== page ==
- The Washington Times - Wednesday, May 28, 2003


• Ghosts — The Shakespeare Theatre. Duty to society’s expectations and a father’s sin haunt a family in Ibsen’s play. Opens Tuesday. 202/547-1122.

• Hamlet — The Shakespeare Theatre. The Shakespeare Free for All does the melancholy Dane. Opens tonight at Carter Barron Amphitheater 202/547-1122.

• Valentine’s Day — Quotidian Theatre Company. The area premiere of the “heart” of Horton Foote’s “Orphan’s Home Cycle.” Opens tomorrow at The Writers’ Center Auditorium. 301/816-1023.


• An American Daughter — Arena Stage — ***1/2. Wendy Wasserstein’s 1997 play about political ambitions and the myth that women can “have it all” was wasted on Broadway. The story of what happens when the connected, wealthy and thin Lyssa Dent Hughes (Johanna Day) is nominated for surgeon general belongs inside the Beltway. Molly Smith directs as if staging an elegant three-ring circus, and the show snaps like Mary Matalin and James Carville, combining the sniping style of “The McLaughlin Group” with a sincere inquiry into the reluctance of baby boomer women to cede their hard-won power to the younger generation. Through Sunday. 202/488-3300. Reviewed by Jayne M. Blanchard.

• Bea’s Niece — MetroStage — **1/2. In David Gow’s play, novelist Anne Hirsch (Helen Hedman) has landed in the psych ward, in a deep state of depression and hallucinatory psychosis over her husband’s death from cancer the previous year. Her most vivid hallucination is an image of her Aunt Bea (Susan Ross), a vampy senior citizen who sassily clomps around the hospital room in patterned high heels, toreador pants and a clingy leopard-print sweater. She also has a visit from her late husband, the whiny and passive-aggressive Bill (Tom Kearney), and in a revelatory scene relives with him his last day of agony. The top-notch ensemble is under the direction of Los Angeles hot shot Jessica Kubzansky, who stages the play with a crisp, impassioned theatricality that never rings false. But the play lacks the intellectual inquiry and rigor it requires, and keeps from the audience much that the audience needs to accept the plot’s twists and turns. Through June 8. 703/218-6500. Reviewed by Jayne M. Blanchard.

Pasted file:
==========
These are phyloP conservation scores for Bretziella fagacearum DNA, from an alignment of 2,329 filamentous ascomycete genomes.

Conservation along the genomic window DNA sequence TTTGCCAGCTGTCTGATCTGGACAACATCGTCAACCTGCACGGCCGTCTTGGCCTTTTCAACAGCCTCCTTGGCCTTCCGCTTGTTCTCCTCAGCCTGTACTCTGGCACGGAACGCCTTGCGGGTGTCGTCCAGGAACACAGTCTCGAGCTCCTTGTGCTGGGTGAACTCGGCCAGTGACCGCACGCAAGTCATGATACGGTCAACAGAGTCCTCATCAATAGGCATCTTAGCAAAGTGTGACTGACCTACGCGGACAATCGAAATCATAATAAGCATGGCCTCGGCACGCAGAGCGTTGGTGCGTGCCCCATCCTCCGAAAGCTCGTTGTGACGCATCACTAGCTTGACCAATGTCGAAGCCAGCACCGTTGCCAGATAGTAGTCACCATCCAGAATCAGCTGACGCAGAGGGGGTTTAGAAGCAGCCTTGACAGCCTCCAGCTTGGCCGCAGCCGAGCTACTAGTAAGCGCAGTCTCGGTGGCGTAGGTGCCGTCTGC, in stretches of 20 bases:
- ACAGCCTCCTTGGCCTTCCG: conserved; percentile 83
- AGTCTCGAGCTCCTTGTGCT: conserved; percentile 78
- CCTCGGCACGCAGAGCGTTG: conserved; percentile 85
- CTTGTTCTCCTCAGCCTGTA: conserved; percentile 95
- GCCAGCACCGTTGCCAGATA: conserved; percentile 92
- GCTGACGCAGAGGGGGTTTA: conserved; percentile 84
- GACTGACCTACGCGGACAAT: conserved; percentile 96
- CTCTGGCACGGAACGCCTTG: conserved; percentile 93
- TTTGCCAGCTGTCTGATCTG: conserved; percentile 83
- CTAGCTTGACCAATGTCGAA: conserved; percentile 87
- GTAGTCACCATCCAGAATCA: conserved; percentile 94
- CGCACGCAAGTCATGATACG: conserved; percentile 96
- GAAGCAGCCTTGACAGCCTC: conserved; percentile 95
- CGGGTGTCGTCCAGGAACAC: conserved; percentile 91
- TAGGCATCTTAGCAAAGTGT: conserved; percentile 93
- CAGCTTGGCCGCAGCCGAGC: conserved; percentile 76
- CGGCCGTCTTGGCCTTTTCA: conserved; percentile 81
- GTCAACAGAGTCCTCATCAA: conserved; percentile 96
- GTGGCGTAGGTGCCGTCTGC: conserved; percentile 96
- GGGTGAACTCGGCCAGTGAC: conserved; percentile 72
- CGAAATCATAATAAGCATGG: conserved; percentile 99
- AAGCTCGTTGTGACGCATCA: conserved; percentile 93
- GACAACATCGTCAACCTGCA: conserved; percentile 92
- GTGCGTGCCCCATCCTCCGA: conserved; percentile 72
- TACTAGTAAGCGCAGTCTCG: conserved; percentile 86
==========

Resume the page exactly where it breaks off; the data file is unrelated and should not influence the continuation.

• A Class Act — The Studio Theatre — **1/2. A tribute to the late Edward Kleban, the ultra-phobic Broadway composer and lyricist best known for his collaboration with Marvin Hamlisch on “A Chorus Line,” this musical revue is an upbeat coda to an often downbeat life and career. Mr. Kleban died of cancer at 48, leaving behind a trunk full of sparkling songs that were seldom — if ever — heard. Many of these songs form the basis of this show, which is structured as a memorial service to Mr. Kleban organized by his friends at New York’s Shubert Theatre. Studio’s Serge Seiden directs with aggressive cheerfulness. There is an almost desperate — and self-defeating — insistence on Mr. Kleban’s status as a neglected genius. Relax, everybody, and just sing the songs. Through June 22. Reviewed by Jayne M. Blanchard.